The software that's initially installed with the distribution will depend on the intended use for the operating system, and the likely preferences of the intended user. Does the system require a graphical interface or just need a text based command shell for a simple application, for instance.

Fortunately for us there are some smart and dedicated people out there who build and manage these Linux distributions, keeping them up to date, and doing all the hard work of configuring the software to work together.

Monday, 3 March 2008

Installing Ubuntu into VMware and adding VMware tools

I'm using VMware server, because its free and I know how to use it. This was my first Linux install into VMware, I decided to use Ubuntu because it has a nice easy installer, and it's in the list of target operating systems on the VMware new machine wizard.

It was pretty straight forward with everything pretty much 'click next' all the way through. After about 15 mins I had a working Ubuntu machine.

On restarting my machine it asked to be allowed to update itself. I let it do this and it downloaded a whole bunch of stuff from the Ubuntu site then confirmed it was up to date.

It was quickly obvious that were a few quirks to iron out. The screen resolution setting was 1.5 times the size of my screen and the mouse was pretty jerky. This is expected behaviour for a new VM without VMware Tools installed. So I set about installing the VMware Tools. For Windows VMs this is a single click on the VMware menu and the Windows installer does the rest. For Linux its not so simple, all VMware does is mount the software as a DVD-ROM on the desktop, and open it in a browser window, showing a 'RPM Package' and 'tar archive'.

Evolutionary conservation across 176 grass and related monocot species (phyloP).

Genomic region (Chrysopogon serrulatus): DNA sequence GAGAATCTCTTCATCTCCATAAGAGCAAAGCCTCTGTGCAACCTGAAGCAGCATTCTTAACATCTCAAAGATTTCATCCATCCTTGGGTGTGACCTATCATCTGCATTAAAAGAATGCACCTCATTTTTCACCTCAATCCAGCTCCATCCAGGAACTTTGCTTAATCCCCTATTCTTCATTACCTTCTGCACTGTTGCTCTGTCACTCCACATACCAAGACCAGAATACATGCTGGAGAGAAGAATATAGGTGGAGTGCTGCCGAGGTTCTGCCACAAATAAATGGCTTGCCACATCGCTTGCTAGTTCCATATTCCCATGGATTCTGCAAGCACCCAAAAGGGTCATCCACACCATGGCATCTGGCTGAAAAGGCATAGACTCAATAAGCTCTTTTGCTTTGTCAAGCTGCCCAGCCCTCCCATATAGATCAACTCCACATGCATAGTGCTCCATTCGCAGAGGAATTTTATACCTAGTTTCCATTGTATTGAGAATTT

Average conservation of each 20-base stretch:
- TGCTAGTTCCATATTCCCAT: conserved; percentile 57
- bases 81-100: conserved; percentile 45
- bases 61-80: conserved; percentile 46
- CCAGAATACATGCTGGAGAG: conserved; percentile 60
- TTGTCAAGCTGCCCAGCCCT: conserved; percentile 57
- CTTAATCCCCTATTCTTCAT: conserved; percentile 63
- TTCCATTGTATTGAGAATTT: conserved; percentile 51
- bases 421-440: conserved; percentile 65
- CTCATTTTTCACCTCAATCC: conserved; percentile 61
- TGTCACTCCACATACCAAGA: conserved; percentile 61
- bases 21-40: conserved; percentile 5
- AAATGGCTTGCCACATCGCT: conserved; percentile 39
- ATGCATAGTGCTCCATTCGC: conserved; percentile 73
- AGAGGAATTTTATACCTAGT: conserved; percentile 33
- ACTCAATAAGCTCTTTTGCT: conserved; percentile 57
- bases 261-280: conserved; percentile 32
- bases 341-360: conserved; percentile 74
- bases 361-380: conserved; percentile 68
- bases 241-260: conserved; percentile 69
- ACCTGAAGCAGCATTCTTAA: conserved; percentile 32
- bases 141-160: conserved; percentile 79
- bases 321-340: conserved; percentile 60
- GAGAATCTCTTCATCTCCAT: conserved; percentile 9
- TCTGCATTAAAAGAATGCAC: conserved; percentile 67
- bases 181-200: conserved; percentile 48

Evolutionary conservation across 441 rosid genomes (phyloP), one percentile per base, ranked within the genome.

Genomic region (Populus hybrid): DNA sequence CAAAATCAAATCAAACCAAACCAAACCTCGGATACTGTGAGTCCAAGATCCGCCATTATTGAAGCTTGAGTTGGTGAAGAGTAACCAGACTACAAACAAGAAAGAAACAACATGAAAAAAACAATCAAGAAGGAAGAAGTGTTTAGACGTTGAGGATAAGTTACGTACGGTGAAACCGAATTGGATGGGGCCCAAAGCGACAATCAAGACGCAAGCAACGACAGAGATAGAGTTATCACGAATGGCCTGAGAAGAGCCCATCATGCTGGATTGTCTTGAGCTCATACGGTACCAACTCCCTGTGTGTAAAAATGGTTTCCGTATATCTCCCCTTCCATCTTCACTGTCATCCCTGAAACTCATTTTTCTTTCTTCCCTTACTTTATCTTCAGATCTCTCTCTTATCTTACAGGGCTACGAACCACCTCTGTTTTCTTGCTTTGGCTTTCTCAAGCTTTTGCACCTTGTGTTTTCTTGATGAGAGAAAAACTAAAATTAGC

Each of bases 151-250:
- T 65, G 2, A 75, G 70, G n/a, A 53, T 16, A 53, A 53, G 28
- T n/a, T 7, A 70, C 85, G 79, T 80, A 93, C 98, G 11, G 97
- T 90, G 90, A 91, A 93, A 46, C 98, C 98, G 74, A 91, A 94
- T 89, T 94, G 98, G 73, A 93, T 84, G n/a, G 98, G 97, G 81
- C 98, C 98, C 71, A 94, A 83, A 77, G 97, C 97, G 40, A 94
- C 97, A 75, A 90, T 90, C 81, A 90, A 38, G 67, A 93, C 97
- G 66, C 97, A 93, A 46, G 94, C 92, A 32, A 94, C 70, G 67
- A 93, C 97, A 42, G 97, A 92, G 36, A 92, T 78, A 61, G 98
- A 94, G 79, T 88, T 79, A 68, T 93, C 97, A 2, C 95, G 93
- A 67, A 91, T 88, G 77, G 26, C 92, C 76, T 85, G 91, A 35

Either of these can probably be used to install from, but as I don't really know what I'm doing yet I decided to go with looking for instructions inside the tar archive. I used the right click 'Archive manager' to look inside the archive for the install instructions, then followed them.

The actual installation involved unpacking the archive to the /tmp directory then following the install instructions to run the install script. This was again pretty straight forward. One service failed to install, but the installer said that it would be fine as long as I didn't want to use VMware shared folders, which I don't so that OK for now. During installation of the tools I was able to select a sensible screen resolution from a long list. After a restart of the VM the mouse was working fine too.

A quick test and it was all systems go apart from the sound, which I'll cover in a separate post.

Fixing the sound in Ubuntu on VMware